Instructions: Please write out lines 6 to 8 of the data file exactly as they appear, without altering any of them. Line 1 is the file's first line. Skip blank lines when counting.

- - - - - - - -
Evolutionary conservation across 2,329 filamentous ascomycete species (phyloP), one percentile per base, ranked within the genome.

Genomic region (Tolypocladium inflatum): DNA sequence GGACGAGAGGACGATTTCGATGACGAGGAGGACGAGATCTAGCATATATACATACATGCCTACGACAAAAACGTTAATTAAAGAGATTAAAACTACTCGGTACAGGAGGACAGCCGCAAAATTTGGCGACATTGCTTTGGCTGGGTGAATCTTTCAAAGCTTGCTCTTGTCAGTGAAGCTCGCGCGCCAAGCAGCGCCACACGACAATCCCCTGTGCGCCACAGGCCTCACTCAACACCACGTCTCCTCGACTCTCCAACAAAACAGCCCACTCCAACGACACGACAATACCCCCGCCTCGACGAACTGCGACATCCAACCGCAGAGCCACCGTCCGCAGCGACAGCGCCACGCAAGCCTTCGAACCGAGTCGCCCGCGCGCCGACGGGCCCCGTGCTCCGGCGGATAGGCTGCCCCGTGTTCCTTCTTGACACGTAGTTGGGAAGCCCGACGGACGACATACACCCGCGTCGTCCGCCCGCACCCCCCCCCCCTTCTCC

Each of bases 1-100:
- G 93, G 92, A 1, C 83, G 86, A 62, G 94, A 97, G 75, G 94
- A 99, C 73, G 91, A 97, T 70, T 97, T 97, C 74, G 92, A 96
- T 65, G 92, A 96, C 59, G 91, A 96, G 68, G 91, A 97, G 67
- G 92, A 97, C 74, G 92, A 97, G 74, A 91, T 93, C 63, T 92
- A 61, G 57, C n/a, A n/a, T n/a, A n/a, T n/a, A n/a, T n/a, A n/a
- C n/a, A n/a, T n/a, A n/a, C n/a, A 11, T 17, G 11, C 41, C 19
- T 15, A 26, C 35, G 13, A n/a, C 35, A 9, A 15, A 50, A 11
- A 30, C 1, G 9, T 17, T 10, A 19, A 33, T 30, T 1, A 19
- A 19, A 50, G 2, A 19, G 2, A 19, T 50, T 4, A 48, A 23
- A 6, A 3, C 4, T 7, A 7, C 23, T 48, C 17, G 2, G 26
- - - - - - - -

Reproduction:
- T 65, G 92, A 96, C 59, G 91, A 96, G 68, G 91, A 97, G 67
- G 92, A 97, C 74, G 92, A 97, G 74, A 91, T 93, C 63, T 92
- A 61, G 57, C n/a, A n/a, T n/a, A n/a, T n/a, A n/a, T n/a, A n/a